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Mathematical Modeling of Hepatitis C Virus Replication

Sulaimanov, Nurgazy

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At present, 170 million people are infected with Hepatitis C Virus, which is about 3 % of the world population. Currently available treatment is successful in only 50 % of treated patients. Further development of the treatment strategies requires a profound quantitative understanding of the viral lifecycle. This remains a major challenge, however, by combining the experimental and modeling approaches it has become possible to understand it quantitatively. In this thesis, we develop a mathematical model to investigate the intracellular dynamics of HCV replication. In this model, two processes, the translation of viral proteins and the replication of viral genomes are considered. This model is established by using ordinary differential equations. The established model is then calibrated by using the time course data representing the viral plus-, minus-strand RNA and the polyprotein dynamics and the steady state data reflecting the ratios among the plus-, minus-strand RNA and the non-structural proteins. Subsequently, the model is validated using the independent measurements highlighting the replication deficient and synthesis inhibited HCV RNA dynamics. Furthermore, the model is used to analyze the observed difference in HCV RNA replication in the clonal Huh-7 cell lines. We demonstrate that this difference can be explained by the differential expression of the cellular host factor which involves in the replication of viral genomes. Using the model, a role of replication vesicles with respect to viral dynamics is analyzed. A sensitivity analysis is performed on the model parameters to reveal the crucial steps in the viral replication. This analysis shows that the processes in the replication vesicles are the most crucial for HCV replication. Finally, an identifiability analysis is performed to check whether the model parameters are sufficiently estimated from the measured data.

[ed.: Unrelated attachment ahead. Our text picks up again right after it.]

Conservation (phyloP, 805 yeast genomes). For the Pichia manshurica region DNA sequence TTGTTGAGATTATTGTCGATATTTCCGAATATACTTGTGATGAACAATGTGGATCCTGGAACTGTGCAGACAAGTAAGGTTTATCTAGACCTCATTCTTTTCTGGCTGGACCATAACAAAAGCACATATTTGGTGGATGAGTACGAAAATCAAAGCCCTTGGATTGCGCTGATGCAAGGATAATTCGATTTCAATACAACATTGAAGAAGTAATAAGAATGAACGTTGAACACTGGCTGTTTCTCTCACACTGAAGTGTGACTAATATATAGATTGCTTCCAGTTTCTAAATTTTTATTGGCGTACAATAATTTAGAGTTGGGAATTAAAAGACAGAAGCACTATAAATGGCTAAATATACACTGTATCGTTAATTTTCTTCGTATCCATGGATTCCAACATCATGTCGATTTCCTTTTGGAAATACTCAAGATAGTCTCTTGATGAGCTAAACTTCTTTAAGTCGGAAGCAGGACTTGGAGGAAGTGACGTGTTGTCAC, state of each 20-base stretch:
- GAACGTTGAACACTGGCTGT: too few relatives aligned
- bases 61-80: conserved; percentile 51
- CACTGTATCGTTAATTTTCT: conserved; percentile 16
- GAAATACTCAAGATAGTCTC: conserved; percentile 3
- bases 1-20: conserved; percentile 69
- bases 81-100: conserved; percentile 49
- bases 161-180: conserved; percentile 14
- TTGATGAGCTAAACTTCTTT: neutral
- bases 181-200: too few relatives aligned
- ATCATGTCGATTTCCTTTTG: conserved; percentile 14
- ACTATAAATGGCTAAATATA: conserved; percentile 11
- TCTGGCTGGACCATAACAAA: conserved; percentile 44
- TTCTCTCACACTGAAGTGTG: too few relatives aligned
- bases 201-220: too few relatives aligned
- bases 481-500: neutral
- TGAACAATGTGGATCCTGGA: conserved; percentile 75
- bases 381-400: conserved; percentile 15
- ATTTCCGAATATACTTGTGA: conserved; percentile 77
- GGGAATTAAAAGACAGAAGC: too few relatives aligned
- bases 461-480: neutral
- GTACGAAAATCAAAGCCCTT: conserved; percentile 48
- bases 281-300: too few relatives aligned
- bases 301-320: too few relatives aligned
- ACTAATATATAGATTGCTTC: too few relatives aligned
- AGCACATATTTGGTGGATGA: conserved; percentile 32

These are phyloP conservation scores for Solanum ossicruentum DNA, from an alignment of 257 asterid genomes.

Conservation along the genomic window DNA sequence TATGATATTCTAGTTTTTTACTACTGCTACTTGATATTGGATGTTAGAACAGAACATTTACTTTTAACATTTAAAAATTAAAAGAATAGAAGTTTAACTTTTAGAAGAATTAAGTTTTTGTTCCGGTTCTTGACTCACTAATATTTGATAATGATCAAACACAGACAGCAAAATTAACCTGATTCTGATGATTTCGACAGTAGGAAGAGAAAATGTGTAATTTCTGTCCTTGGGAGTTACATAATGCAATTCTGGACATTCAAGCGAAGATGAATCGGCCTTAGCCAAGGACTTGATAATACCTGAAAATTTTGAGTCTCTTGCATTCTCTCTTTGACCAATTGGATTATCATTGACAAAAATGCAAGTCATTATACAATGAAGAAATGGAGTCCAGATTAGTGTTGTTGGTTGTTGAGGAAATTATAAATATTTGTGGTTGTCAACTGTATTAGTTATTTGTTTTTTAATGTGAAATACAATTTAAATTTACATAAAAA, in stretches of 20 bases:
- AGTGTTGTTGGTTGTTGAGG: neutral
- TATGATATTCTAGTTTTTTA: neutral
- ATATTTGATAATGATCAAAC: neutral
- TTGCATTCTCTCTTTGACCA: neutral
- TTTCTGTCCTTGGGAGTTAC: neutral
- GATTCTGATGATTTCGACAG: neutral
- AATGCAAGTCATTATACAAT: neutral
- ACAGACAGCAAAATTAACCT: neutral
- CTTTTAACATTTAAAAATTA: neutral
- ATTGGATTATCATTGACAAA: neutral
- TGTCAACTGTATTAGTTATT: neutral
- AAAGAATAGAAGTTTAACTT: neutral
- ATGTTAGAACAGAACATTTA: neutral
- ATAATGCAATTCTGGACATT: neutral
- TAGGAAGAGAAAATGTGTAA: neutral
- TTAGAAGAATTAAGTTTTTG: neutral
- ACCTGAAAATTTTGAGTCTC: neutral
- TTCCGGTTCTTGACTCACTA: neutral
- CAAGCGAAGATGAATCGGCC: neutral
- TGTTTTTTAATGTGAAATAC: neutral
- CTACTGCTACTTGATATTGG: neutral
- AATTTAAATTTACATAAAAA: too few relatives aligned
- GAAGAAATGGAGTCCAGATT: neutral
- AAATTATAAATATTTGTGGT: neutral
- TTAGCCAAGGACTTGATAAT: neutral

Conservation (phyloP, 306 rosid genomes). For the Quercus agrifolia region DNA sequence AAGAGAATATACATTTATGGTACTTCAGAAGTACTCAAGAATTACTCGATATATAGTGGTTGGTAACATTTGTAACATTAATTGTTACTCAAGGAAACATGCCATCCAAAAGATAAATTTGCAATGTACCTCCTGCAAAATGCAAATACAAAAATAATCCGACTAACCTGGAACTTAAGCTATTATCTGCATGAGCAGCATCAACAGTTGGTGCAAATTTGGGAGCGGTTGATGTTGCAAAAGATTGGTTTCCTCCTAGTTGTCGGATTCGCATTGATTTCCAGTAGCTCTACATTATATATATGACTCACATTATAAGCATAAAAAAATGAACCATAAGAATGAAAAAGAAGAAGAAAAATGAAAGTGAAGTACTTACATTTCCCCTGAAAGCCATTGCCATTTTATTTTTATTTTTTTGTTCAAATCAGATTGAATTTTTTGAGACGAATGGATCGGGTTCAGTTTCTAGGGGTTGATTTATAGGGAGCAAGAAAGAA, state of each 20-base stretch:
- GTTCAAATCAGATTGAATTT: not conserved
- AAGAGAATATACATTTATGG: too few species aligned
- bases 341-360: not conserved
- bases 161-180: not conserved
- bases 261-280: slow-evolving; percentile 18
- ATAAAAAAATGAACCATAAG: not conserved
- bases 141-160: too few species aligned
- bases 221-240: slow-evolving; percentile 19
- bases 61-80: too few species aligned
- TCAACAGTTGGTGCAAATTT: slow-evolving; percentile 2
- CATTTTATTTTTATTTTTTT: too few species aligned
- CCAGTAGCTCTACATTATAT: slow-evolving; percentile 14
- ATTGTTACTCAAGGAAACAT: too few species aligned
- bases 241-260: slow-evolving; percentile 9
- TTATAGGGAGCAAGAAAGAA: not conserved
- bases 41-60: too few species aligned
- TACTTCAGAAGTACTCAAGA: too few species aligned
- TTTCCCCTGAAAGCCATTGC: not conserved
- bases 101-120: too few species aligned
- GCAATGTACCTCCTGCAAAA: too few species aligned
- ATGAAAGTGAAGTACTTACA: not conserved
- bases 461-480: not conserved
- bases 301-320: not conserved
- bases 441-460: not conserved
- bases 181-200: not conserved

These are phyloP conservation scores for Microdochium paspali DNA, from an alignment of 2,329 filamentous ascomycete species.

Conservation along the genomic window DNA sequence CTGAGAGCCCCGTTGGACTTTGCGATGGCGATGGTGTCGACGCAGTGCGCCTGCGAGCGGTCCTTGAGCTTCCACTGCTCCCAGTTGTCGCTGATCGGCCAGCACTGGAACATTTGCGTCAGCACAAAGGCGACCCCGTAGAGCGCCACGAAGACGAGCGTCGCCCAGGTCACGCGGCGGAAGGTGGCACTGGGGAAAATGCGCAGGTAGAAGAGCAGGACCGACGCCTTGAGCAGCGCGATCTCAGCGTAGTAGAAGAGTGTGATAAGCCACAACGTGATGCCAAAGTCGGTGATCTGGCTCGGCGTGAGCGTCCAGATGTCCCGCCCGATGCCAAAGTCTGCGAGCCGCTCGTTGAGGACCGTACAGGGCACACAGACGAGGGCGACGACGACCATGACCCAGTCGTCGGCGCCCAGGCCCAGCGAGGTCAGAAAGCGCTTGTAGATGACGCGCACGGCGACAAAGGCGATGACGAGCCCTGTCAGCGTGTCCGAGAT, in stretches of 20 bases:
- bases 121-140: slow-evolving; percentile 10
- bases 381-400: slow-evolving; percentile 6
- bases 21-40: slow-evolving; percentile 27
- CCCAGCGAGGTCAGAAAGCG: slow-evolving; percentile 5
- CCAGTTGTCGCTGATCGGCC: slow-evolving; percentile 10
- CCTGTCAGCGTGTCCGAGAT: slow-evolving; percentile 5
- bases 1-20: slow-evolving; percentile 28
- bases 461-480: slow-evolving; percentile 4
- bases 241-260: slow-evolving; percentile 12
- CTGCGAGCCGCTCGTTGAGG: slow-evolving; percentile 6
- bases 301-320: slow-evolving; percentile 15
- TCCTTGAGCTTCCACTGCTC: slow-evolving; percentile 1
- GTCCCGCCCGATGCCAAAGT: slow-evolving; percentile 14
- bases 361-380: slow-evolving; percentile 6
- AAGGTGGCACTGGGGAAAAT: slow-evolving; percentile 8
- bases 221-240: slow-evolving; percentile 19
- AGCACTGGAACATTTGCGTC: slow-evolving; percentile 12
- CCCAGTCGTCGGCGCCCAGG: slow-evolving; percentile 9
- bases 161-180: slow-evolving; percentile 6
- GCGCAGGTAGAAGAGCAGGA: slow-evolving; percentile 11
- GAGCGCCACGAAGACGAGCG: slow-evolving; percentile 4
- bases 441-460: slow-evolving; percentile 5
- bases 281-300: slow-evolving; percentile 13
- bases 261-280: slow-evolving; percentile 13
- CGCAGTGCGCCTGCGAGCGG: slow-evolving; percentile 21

Item Type: Dissertation
Supervisor: Stevens, Prof. Dr. Angela
Date of thesis defense: 2 May 2013
Date Deposited: 23 May 2013 08:31
Date: 2013
Faculties / Institutes: The Faculty of Mathematics and Computer Science > Department of Applied Mathematics
Subjects: 500 Natural sciences and mathematics
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